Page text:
Judge Andrew Napolitano: Military Tribunals Are Unconstitutional

In an article in the Los Angeles Times on November 29th, “The case against military tribunals,” Judge Andrew P. Napolitano presented his opposition to military tribunals in the U.S. government’s undeclared “war on terror.”

It’s a violation of the Constitution to use the panels without a declaration of war—and just calling it a “war” on terror doesn’t count.

A devoted constitutional expert, Fox News host, and avowed, conservative disciple of Barry Goldwater and Ronald Reagan, Judge Napolitano noted that:

The last time the government used a military tribunal in this country to try foreigners who violated the rules of war involved Nazi saboteurs during World War II. They came ashore in Amagansett, N.Y., and Ponte Vedra Beach, Fla., and donned civilian clothes, with plans to blow up strategic U.S. targets. They were tried before a military tribunal, and President Franklin D. Roosevelt based his order to do so on the existence of a formal congressional declaration of war against Germany.

In Ex Parte Quirin, the Supreme Court case that eventually upheld the military trial of these Germans—after they had been tried and after six of the eight defendants had been executed—the court declared that a formal declaration of war is the legal prerequisite to the government’s use of the tools of war. The federal government adhered to this principle of law from World War II until Bush’s understanding of the Constitution animated government policy.

Now in a new article by Rick Ungar, “True conservatives condemn military tribunals for terrorists,” he pursues the issue further and states:

American conservatives would do well to listen to the words of Judge Napolitano as he makes his case in support of strictly construing the Constitution. . . . Those who support the Constitution can’t have it both ways. You either respect the rule of law, even when it is inconvenient and a bit scary, or you don’t. That’s the whole point of having a Constitution. . . . Your leaders are hustling you, turning their alleged belief system inside out to score points with populist outrage – and turning the Constitution inside out in the process. These leaders are nothing more than scared little men and women caving into popular fear rather than doing their jobs.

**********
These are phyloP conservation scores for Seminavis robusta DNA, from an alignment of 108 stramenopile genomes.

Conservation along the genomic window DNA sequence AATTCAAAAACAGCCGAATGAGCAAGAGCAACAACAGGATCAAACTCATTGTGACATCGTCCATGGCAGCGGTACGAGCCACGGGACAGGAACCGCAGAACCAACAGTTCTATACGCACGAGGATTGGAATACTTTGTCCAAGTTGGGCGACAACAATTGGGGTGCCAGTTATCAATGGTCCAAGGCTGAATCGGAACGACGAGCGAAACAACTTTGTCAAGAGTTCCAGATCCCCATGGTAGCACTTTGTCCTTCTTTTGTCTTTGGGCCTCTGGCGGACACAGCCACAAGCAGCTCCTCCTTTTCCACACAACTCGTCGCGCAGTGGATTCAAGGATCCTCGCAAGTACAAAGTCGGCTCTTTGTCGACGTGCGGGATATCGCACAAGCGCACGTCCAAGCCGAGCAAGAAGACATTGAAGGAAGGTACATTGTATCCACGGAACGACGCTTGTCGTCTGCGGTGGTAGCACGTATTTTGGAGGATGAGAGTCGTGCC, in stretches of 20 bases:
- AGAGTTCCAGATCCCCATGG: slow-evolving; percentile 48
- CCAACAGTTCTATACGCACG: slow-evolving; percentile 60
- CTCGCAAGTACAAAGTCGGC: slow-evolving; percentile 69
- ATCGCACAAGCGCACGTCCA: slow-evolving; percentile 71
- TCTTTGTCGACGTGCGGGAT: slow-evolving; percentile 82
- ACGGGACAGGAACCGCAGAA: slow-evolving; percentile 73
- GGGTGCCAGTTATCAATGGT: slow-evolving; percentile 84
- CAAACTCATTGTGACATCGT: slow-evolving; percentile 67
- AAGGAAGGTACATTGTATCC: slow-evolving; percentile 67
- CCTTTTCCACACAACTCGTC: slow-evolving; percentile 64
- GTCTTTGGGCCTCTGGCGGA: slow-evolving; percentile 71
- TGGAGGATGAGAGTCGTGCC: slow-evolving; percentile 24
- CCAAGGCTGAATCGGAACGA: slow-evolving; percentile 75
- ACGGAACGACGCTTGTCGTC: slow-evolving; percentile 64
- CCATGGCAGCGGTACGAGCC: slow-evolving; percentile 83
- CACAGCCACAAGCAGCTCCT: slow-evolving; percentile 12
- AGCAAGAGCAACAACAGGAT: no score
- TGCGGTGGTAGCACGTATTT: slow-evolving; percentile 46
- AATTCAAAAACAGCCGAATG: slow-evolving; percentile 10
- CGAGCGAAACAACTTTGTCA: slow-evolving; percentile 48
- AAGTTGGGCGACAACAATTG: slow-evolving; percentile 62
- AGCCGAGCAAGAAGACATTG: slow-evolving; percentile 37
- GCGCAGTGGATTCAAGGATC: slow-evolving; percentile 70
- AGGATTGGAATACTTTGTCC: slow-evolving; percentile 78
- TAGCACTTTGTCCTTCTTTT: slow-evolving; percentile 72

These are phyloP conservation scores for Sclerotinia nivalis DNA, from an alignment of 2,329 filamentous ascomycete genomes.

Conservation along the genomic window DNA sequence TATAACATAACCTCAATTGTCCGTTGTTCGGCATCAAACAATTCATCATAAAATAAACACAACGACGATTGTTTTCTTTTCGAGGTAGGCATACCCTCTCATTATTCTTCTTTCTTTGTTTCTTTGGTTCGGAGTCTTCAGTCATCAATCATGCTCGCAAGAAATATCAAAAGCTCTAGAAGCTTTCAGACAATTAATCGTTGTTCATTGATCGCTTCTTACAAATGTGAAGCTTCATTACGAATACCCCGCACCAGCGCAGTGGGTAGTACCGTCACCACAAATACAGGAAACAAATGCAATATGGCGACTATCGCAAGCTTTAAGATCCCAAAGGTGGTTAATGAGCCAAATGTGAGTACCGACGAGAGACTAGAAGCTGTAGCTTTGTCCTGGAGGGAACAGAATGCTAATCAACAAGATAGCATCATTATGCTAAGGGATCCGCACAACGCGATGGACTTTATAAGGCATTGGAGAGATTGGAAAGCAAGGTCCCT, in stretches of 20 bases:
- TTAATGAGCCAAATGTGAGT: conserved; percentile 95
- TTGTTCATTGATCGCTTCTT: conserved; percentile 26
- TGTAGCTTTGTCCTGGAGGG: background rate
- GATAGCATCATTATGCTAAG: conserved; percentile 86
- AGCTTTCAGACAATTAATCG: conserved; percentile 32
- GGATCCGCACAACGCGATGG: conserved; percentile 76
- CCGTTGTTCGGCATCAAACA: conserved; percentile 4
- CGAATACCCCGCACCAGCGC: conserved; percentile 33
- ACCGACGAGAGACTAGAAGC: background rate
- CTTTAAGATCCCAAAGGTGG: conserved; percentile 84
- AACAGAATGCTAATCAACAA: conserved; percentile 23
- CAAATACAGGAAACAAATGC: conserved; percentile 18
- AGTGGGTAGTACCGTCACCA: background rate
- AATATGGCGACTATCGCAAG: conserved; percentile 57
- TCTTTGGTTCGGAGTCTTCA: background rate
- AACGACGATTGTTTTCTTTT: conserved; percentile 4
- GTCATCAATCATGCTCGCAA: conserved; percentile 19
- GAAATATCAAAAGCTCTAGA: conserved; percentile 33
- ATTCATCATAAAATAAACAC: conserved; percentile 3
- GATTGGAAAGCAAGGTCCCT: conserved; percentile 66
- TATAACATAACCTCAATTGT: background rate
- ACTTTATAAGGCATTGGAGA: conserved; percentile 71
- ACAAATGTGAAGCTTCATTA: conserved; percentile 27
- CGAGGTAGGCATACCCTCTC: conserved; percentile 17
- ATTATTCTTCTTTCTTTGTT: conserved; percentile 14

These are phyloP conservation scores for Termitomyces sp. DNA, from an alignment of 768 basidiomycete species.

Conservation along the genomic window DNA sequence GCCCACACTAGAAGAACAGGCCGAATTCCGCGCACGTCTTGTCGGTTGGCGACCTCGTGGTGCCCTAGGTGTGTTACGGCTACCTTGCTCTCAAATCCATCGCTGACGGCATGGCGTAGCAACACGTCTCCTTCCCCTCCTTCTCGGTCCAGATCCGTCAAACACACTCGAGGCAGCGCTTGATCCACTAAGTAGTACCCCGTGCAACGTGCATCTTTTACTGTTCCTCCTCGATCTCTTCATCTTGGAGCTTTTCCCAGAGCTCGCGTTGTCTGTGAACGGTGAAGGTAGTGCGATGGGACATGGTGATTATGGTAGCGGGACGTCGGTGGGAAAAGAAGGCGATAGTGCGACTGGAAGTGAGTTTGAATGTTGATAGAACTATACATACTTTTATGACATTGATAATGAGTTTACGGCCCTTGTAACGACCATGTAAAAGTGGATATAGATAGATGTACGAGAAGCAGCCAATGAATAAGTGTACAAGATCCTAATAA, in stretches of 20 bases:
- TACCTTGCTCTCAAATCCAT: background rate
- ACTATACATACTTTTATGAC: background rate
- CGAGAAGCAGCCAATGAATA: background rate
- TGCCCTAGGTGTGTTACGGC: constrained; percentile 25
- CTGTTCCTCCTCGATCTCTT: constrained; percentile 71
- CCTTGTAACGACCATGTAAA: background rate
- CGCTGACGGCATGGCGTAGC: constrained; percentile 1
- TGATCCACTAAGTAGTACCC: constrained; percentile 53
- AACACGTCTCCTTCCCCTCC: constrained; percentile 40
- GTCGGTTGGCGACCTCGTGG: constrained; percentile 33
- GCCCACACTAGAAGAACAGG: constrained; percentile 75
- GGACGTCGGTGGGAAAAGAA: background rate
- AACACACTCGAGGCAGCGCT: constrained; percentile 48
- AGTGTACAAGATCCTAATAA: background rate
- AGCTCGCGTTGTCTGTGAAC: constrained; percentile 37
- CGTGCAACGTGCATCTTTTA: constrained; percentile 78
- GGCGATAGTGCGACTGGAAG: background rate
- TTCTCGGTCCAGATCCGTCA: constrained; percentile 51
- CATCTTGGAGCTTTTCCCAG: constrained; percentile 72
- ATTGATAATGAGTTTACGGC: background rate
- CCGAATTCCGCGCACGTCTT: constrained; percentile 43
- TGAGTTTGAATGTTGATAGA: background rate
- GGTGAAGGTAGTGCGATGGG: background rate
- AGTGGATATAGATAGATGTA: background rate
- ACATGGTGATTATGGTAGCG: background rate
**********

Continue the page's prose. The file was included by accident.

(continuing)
As Judge Napolitano further noted:

The framers of the Constitution feared letting the president alone decide with whom we are at war, and thus permitting him to trigger for his own purposes the military tools reserved for wartime. They also feared allowing the government to take life, liberty or property from any person without the intercession of a civilian jury to check the government’s appetite and to compel transparency and fairness by forcing the government to prove its case to 12 ordinary citizens. Thus, the 5th Amendment to the Constitution, which requires due process, includes the essential component of a jury trial. And the 6th Amendment requires that when the government pursues any person in court, it must do so in the venue where the person is alleged to have caused harm.

Numerous Supreme Court cases have ruled that any person in conflict with the government can invoke due process—be that person a citizen or an immigrant, someone born here, legally here, illegally here or whose suspect behavior did not even occur here.

Think about it: If the president could declare war on any person or entity or group simply by calling his pursuit of them a “war,” there would be no limit to the government’s ability to use the tools of war to achieve its ends. We have a “war” on drugs; can drug dealers be tried before military tribunals? We have a “war” on the Mafia; can mobsters be sent to Gitmo and tried there? The Obama administration has arguably declared “war” on Fox News. Are Glenn Beck, Bill O’Reilly and I and my other colleagues in danger of losing our constitutional rights to a government hostile to our opinions?

I trust not. And my trust is based on the oath that everyone who works in the government takes to uphold the Constitution. But I am not naive. Only unflinching public fidelity to the Constitution will preserve the freedoms of us all.

David J. Theroux is Founder, President and Chief Executive Officer of the Independent Institute and Publisher of the quarterly journal, The Independent Review.
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